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Thalesians Seminar (London) — Damiano Brigo — Rogue traders with S-shaped utility vs VaR and expected shortfall.

Damiano Brigo

Damiano Brigo

Date and Time

Wednesday, June 27, 2018, at 6:00 p.m.

Venue

Marriott Hotel, Canary Wharf London, UK

Meetup.com

You can register for this event and pay online on Meetup.com: https://www.meetup.com/thalesians/events/251719407/

Abstract

We consider market players with tail-risk-seeking behaviour as exemplified by the S-shaped utility introduced by Kahneman and Tversky. We argue that risk measures such as value at risk (VaR) and expected shortfall (ES) are ineffective in constraining such players. We show that, in many standard market models, product design aimed at utility maximization is not constrained at all by VaR or ES bounds: the maximized utility corresponding to the optimal payoff is the same with or without ES constraints. By contrast we show that, in reasonable markets, risk management constraints based on a second more conventional concave utility function can reduce the maximum S-shaped utility that can be achieved by the investor, even if the constraining utility function is only rather modestly concave. It follows that product designs leading to unbounded S-shaped utilities will lead to unbounded negative expected constraining utilities when measured with such conventional utility functions. To prove these latter results we solve a general problem of optimizing an investor expected utility under risk management constraints where both investor and risk manager have conventional concave utility functions, but the investor has limited liability. We illustrate our results throughout with the example of the Black--Scholes option market. These results are particularly important given the historical role of VaR and that ES was endorsed by the Basel committee in 2012--2013.

Speaker

Damiano Brigo (born Venice, Italy 1966) is an applied mathematician and Chair in Mathematical Finance at Imperial College London. He is known for research in filtering theory and mathematical finance.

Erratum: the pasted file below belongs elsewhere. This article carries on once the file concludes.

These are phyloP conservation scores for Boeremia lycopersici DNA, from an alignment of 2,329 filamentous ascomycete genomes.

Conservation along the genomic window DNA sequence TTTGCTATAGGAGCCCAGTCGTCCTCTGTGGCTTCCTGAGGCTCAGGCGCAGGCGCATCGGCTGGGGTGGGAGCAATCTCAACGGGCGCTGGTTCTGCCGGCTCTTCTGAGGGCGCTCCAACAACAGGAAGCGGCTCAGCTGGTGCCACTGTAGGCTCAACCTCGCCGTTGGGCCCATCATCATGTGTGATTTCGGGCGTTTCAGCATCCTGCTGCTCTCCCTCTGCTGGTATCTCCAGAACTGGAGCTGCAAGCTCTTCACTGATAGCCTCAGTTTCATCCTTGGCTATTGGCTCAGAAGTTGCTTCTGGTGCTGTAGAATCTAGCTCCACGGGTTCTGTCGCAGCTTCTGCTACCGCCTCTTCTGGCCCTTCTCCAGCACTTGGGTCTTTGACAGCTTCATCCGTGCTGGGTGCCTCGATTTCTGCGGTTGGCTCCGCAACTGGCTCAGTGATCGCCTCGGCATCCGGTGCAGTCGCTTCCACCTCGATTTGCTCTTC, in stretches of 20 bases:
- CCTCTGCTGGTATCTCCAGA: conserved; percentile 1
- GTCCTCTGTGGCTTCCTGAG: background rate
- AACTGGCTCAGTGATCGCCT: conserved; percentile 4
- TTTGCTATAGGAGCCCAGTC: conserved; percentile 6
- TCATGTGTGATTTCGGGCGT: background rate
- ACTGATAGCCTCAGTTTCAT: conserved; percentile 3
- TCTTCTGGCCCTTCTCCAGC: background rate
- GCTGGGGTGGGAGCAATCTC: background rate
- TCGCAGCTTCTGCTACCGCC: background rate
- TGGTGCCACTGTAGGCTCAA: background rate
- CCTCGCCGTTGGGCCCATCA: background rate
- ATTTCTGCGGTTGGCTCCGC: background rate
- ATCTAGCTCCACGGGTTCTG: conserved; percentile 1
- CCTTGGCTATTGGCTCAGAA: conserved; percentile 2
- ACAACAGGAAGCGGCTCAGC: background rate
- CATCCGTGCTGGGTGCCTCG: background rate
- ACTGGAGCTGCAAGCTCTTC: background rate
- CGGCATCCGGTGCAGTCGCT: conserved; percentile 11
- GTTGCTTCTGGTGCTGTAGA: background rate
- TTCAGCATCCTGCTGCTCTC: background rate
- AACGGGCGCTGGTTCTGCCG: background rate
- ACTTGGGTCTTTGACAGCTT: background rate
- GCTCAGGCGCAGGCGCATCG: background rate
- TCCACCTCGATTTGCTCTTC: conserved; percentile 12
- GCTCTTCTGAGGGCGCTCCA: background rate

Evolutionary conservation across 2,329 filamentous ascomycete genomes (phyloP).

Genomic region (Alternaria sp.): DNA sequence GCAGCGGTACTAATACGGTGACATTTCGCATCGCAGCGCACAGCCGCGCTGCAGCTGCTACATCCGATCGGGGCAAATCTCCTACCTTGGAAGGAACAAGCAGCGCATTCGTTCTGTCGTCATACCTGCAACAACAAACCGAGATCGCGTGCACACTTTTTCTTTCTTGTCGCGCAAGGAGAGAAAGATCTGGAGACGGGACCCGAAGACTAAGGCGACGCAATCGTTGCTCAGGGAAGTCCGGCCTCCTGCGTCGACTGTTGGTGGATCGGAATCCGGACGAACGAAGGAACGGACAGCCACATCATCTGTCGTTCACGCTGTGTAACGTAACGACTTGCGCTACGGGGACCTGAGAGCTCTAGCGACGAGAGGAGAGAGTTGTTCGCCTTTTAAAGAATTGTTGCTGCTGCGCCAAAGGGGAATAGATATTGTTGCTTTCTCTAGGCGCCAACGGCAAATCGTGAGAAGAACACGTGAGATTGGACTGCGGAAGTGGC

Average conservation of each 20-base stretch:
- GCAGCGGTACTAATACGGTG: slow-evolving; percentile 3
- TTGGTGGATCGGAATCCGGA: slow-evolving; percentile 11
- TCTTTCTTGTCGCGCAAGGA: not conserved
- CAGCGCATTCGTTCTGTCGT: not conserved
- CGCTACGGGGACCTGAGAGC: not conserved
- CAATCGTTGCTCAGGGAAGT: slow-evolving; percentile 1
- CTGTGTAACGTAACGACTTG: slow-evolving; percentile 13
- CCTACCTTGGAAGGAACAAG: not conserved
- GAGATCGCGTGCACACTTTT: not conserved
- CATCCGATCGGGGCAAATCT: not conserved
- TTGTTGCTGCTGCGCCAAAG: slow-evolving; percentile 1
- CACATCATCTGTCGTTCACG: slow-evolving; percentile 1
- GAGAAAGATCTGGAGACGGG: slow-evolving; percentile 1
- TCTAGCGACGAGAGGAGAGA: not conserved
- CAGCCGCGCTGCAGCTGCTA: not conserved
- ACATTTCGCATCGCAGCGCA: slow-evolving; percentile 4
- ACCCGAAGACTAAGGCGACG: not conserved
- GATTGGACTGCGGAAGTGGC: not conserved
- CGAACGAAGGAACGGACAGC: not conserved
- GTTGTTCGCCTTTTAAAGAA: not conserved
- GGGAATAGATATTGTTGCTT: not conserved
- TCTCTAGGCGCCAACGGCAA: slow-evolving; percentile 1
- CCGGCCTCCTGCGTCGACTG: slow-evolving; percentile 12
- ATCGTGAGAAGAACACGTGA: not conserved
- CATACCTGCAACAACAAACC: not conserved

Brigo started his work with the development, with Bernard Hanzon and Francois Le Gland (1998), of the projection filters, a family of approximate nonlinear filters based on the differential geometry approach to statistics, also related to information geometry. With Fabio Mercurio (2002–2003), he has shown how to construct stochastic differential equations consistent with mixture models, applying this to volatility smile modeling in the context of local volatility models. With Aurelien Alfonsi (2005), Brigo introduced new families of multivariate distributions in statistics through the periodic copula function concept. Since 2002, Brigo contributed to credit derivatives modeling and counterparty risk valuation, showing with Pallavicini and Torresetti (2007) how data implied non-negligible probability that several names defaulted together, showing some large default clusters and a concrete risk of high losses in collateralized debt obligations prior to the financial crisis of 2007–2008. This work has been further updated in 2010 leading to a volume for Wiley, while a volume on the updated nonlinear theory of valuation, including credit effects, collateral modeling and funding costs, has appeared in 2013. Overall Brigo authored more than seventy publications and co-authored the book Interest rate models: theory and practice for Springer-Verlag, that quickly became an international reference for stochastic dynamic interest rate modeling in finance. Brigo has been the most cited author in the technical section of the industry influential Risk Magazine in 2006, 2010 and 2012.

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